This week has been quite the strange one for professional goal tenders. The current market of available goalies is quite possibly one of the most impressive in the history of the sport, with several legends up for grabs. Henrik Lundqvist was joined by Braden Holtby, Corey Crawford, Anton Khudobin, Jacob Markstrom, Thomas Freiss, Cam Talbot and Jimmy Howard. There are also rumors of the Vegas Golden Knights shopping Marc-Andre Fleury to teams around the league. Every team is looking for a world-class goaltender with league experience now that the draft is over and done with, so the rumor mills have been spinning. One consistent thing that we have been hearing, though, is Lundqvist and the Washington Capitals showing interest in each other. From the day that the New York Rangers bought out the remainder of his contract, league sources talked about discussions between the two parties.
With the Capitals parting ways with longtime starting goaltender Holtby, the organization was left with Ilya Samsonov to take the role of the team’s new starter. With Samsonov having to sit out the post season due to an injury sustained while training in Russia, it is a surprise to no one that the Capitals would want to supplement their goaltending. At 38 years old, Lundqvist showed that he is still a goaltender with playoff potential, so the move makes sense. The team is signing him to a one year, $1.5 million contract.
wow I spent three whole minutes on this and you look fantastic pic.twitter.com/6iE9ZLwmHD— Josh Billinson (@jbillinson) October 5, 2020
Capitals general manager Brian MacLellan told reporters of the signing during a conference call after the draft, “We’re looking for a backup veteran goaltender. He’s a really solid candidate for us.”
Lundqvist still seeks an opportunity to win the Stanley Cup, an accomplishment that has eluded the player since he was drafted by the New York Rangers in the 2000 draft. The Washington Capitals provide an excellent vehicle for the Swedish goaltender to achieve this goal, with the team winning the Metropolitan Division every year for the past five years and winning the Stanley Cup for the 2017-18 season. Four days after his buyout from the Rangers, Lundqvist tweeted, “I still love to compete. I still love the game and I still want to WIN!” With his extensive experience, Lundqvist is sure to provide the Washington Capitals with high quality goaltending.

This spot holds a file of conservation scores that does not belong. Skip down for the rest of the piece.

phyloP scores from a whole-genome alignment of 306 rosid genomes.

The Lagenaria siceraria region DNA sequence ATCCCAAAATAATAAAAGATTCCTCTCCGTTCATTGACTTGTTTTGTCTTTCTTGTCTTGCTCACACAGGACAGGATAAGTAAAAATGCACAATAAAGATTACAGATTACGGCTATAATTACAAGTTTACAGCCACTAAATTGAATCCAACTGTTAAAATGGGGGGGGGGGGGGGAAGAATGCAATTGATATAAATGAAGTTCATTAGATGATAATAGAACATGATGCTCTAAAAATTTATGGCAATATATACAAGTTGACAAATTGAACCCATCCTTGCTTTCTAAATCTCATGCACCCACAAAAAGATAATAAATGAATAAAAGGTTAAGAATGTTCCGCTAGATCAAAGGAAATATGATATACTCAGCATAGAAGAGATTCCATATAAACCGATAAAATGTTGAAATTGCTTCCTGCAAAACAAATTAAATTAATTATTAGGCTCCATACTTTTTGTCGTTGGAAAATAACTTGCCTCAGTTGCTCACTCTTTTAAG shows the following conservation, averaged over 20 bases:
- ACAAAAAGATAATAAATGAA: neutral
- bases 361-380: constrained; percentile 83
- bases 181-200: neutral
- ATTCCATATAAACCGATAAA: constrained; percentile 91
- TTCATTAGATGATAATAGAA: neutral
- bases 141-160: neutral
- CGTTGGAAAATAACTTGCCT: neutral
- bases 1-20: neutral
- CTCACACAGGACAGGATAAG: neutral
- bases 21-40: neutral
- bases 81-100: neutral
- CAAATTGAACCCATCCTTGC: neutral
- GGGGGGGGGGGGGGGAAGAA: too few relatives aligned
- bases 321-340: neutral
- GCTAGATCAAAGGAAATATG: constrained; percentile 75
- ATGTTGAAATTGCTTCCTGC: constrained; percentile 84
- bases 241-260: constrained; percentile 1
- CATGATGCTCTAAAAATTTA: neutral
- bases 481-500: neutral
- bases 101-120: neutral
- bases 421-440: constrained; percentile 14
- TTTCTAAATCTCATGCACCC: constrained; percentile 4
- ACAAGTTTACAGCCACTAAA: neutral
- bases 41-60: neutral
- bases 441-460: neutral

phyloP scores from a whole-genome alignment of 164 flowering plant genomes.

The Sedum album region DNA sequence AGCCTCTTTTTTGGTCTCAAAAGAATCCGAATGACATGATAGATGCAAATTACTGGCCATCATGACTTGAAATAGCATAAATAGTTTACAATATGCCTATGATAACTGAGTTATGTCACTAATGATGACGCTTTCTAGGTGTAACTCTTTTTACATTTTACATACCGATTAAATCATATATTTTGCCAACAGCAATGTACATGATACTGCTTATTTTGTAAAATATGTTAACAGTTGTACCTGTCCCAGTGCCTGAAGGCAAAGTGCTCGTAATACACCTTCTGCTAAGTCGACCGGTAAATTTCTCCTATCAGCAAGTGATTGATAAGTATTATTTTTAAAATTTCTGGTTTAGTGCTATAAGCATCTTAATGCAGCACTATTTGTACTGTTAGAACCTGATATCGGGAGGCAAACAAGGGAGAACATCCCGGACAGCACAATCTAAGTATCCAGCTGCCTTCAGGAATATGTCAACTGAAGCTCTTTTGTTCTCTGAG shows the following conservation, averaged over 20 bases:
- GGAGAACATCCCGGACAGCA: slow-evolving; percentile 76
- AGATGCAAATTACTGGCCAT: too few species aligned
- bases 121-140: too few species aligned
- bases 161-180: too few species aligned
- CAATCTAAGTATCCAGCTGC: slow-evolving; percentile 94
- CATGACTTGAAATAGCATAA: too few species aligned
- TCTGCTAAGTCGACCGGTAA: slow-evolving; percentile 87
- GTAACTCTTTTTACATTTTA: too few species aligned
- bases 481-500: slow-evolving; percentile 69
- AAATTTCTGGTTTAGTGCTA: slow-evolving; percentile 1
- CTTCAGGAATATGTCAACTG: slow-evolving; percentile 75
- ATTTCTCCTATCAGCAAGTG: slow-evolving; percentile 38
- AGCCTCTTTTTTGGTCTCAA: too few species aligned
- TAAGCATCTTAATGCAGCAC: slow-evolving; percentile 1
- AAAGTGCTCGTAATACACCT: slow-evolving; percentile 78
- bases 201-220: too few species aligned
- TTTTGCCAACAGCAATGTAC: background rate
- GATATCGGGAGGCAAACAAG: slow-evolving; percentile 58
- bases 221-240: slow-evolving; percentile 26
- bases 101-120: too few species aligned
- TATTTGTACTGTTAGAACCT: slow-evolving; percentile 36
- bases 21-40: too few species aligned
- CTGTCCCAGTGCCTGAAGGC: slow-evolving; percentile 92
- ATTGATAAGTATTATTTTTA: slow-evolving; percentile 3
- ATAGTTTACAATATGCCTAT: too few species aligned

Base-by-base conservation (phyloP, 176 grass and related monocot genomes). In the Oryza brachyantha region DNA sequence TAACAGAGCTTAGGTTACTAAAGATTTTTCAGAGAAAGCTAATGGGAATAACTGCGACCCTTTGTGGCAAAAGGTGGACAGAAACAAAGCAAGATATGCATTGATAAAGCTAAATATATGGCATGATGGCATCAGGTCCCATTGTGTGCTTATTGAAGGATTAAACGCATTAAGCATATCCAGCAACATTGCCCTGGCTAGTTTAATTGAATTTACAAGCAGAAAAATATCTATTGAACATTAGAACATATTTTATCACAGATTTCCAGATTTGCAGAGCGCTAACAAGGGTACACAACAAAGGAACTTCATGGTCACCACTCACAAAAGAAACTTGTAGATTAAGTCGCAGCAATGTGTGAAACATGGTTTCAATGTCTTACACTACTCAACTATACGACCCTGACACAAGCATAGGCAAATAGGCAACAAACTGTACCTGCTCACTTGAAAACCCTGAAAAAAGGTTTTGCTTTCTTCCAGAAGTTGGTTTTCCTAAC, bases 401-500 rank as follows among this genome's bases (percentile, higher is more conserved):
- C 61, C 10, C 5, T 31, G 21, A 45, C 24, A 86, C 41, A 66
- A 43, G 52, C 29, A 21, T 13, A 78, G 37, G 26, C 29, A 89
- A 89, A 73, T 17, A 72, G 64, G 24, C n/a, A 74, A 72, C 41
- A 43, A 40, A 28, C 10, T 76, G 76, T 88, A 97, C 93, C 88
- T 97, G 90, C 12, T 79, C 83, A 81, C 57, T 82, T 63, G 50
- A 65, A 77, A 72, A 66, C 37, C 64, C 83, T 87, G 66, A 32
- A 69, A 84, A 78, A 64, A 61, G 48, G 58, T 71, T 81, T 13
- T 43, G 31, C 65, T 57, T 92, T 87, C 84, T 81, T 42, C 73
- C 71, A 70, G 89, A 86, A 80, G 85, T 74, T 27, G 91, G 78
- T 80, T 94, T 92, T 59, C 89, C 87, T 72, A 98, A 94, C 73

Lundqvist has been the face of the New York Rangers for more than a decade, so the fan base is quite sad to see him leave. For the 887 games he played for the Rangers, he posted a 459-310-96 record, a 2.43 goals against average and earned 64 shutouts. He is the franchise leader for all goaltending records. The Swedish goaltender is also a five-time finalist for the Vezina Trophy, the award for the league’s top goaltender, winning the award for the 2011-12 season. The entire fanbase, myself included, is sad to see the legendary player go, but he did not fit with the Rangers’ rebuild goaltending strategy. Lundqvist carried with him an $8.5 million salary cap hit and was going to make $4.5 million with a $1 million bonus for the last year of his current contract with the Rangers. Over the past season the Rangers have been adopting the multi-starting goaltender strategy that is being popularized by the Boston Bruins. Alexandar Georgiev and Igor Shesterkin proved to be world-class goaltending talents themselves, leaving Lundqvist as an expensive third choice that was unsustainable for the team.
I am very excited to watch Henrik for the next couple of years. I doubt that this year with the Washington Capitals will be his last in the National Hockey League. Perhaps we will watch him finally lift the Stanley Cup this year, and then lead the goaltending talent for the Seattle Kraken after the team is allowed to take on free agents. Wherever the goaltender ends up, Rangers fans will cheer Hank on and wish him well in all future endeavors. After 15 years with the team, it’s hard to not support the man no matter where he goes.